The Tree (“The Writing” Excerpt #1)

BarrenTree with Title

“The Writing” (with a capital “W”)  is my term for the inspired words I sometimes have received over the years during meditation, especially when I’ve asked for guidance, help or comfort for a particular situation. They did not come from my own conscious thoughts, but flowed spontaneously from a “still, small inner voice”, a Source much more wise, serene and objective. Where I was upset, these words would be calm; where I was angry or resentful, they would be compassionate and forgiving; where I was fearful, they would be unshakably confident.  I’ll be posting them from time to time as “Excerpts from The Writing.” Here is the first one I will share, which was received some years ago at a time when I was feeling particularly stagnated and useless. I wanted to share it in the hope that it might encourage someone else going through a similar phase right now:

“A fruitful tree will sometimes be afflicted with arrested growth and tired, droopy leaves, tested by drought, wind and storms. It will ask itself, ‘Why is this happening? I’ve tried very hard to grow and give of my fruit. I guess I must have done something wrong. I should just give up and forget about every fruit I could have grown!’

“This tree asks itself over and over how it can return to the state of fruitful and productive growth it once had, because it feels useless and put-upon and shriveled up. But no matter how much it tries, nothing changes. The tree stays barren.

Your gifts are like this tree, which has no trouble bearing fruit when conditions are right, but which gets withered under constant heat, or grows too many leaves and not enough fruit when atmospheric conditions are not favorable. This is what happens with your gifts. When conditions are unfavorable, they go dormant and seem to exist no longer.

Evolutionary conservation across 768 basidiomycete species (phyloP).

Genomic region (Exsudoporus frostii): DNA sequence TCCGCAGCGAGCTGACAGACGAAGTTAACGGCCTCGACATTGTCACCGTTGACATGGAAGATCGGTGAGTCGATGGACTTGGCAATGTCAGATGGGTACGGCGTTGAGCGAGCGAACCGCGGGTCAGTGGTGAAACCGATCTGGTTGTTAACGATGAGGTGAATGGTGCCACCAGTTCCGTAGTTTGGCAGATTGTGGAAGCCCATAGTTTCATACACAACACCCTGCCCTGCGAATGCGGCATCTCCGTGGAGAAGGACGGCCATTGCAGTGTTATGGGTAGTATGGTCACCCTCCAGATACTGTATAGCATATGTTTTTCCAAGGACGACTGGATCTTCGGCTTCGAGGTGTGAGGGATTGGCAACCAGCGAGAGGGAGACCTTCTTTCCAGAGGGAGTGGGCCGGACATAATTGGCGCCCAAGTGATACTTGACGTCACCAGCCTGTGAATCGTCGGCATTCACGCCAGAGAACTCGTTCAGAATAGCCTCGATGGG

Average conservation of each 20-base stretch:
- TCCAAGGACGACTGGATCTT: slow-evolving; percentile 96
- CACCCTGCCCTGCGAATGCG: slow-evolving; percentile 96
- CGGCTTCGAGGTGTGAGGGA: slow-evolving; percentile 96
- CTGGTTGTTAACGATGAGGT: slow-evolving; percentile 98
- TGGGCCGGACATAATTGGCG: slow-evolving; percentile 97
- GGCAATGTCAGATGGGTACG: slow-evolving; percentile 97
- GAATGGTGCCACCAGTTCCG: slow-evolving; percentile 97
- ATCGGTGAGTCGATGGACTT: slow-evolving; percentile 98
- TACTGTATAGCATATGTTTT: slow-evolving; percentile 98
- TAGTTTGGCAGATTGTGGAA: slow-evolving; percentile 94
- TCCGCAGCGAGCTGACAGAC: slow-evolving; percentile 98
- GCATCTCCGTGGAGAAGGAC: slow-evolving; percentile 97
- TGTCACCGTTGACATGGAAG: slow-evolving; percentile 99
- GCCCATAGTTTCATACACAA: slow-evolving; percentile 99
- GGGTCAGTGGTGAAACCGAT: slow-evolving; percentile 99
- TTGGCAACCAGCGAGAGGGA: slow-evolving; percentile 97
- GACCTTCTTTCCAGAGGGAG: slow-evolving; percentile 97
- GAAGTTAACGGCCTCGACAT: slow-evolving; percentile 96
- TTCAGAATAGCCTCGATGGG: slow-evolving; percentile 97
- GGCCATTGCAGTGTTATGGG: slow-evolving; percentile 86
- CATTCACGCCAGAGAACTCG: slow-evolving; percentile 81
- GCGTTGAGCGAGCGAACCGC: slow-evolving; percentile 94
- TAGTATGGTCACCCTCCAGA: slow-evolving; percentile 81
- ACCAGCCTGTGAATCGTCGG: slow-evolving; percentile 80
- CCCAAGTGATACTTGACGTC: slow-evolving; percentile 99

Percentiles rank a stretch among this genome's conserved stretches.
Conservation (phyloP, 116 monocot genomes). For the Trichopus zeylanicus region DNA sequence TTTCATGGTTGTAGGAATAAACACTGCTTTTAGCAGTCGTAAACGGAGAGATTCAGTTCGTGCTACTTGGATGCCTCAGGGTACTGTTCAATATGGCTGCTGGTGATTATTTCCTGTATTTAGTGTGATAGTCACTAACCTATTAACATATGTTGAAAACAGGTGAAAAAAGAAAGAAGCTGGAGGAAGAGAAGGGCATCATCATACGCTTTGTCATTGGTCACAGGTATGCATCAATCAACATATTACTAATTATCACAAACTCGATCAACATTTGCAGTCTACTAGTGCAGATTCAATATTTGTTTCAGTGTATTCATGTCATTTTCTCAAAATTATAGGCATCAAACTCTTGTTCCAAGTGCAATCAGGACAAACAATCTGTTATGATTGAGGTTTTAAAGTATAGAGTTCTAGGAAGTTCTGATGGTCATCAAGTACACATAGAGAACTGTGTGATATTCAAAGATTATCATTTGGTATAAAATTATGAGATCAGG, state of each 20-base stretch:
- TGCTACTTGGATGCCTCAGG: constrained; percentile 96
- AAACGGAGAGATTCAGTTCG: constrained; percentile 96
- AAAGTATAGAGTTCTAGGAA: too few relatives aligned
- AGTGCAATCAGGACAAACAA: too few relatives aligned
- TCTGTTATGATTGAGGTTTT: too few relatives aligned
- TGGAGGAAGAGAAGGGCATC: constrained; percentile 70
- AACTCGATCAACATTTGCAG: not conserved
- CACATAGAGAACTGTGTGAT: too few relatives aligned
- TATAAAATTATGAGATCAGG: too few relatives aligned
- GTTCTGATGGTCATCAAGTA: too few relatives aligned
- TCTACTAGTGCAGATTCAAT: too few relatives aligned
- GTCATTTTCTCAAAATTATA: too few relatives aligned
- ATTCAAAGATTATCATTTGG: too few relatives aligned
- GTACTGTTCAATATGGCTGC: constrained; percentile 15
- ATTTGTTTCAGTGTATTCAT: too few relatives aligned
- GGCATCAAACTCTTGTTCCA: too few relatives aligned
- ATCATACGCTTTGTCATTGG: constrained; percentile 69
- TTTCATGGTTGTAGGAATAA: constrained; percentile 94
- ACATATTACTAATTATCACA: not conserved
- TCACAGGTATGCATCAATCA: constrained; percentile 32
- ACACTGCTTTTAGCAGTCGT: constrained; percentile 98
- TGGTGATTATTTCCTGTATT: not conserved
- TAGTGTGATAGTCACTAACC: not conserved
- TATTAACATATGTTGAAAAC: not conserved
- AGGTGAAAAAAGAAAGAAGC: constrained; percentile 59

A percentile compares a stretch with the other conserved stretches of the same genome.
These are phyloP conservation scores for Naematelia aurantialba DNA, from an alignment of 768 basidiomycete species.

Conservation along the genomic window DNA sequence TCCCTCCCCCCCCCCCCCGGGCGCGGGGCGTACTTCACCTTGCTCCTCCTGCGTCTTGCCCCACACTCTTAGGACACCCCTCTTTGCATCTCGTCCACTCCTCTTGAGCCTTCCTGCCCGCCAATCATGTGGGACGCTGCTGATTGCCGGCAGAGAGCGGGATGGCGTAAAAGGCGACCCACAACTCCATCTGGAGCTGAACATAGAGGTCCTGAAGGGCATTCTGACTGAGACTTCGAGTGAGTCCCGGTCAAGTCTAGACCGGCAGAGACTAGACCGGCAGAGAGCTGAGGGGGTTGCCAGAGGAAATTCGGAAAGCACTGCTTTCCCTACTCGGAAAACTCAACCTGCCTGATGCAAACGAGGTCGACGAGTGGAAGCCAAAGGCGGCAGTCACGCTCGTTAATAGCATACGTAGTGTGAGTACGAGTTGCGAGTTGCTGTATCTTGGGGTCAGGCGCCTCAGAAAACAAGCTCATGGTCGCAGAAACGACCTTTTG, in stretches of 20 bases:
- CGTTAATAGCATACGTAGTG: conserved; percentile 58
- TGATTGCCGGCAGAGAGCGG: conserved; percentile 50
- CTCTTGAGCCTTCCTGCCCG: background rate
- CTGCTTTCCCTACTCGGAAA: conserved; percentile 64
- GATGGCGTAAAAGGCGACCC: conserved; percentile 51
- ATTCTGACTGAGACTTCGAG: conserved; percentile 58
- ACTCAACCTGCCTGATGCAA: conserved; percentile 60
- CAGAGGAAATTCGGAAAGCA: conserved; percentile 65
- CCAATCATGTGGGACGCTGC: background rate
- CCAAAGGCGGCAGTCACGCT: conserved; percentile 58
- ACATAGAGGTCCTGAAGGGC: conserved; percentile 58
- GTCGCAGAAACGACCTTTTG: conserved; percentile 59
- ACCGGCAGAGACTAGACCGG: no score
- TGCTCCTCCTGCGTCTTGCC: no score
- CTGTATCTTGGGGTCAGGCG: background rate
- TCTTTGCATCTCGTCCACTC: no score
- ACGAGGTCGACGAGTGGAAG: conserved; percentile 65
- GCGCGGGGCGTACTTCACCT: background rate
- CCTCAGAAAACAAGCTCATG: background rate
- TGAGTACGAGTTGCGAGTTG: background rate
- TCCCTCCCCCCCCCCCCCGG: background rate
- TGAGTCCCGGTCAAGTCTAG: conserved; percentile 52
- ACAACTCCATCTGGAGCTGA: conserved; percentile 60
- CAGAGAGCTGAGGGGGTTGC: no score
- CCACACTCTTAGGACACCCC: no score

Blossoming Tree

“A time will come, however, when the sun will shine, the gentle rain will fall, and the troubled period of dormancy will pass. It will turn this tired old tree into a newly-blossoming thing of great beauty. It will want to grow again, and it will see itself bear wonderful fruit. 

“You will feel better, you will see your life improve, you will open your mind to light and truth once again and share that light with others.” 

Much later, I came upon this verse from the Psalms:

He shall be like a tree planted by the rivers of water, that bringeth forth his fruit in his season; his leaf also shall not wither; and whatsoever he does shall prosper. [Psalms 1:3]

If you are tired and fearful right now, and sure that you will never grow or be productive again, realize that this is just your perception, not truth. You are experiencing a necessary dormancy, just as vital to your continued growth as it was for the tree. Trust in the cycles of life, and know that the breath of God will infuse new energy into you when the time is right.

 

FruitTree

 

Pentecost Sunday

 

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The Holy Spirit has His own personality. He therefore moves in at will when we least expect it, and sometimes when we are least deserving of it. ~ R.T. Kendall

As you spend time in God’s Word and understand his love, the Holy Spirit will create new desires within you to love and serve others like never before.   ~ Chip Ingram

Let this Pentecost Sunday be the day that you let the Holy Spirit unleash His great power in your life. Invite Him to reveal His great love and caring, wisdom and guidance. He is the best Friend you will ever have!

In my last post of a few days ago, I described how my life was changed when I let the Holy Spirit into it. Right now I am going through a period of anxiety and discouragement.  I find that I cannot bring myself to continue to pray about all the problems facing me and my family right now; it feels empty and pointless. So I am leaning on the promise of St. Paul in Romans 8:26: “Likewise the Spirit helps us in our weakness. For we do not know what to pray for as we ought, but the Spirit himself intercedes for us with groanings too deep for words.” Groan for me, Holy Spirit, as I cannot do it alone!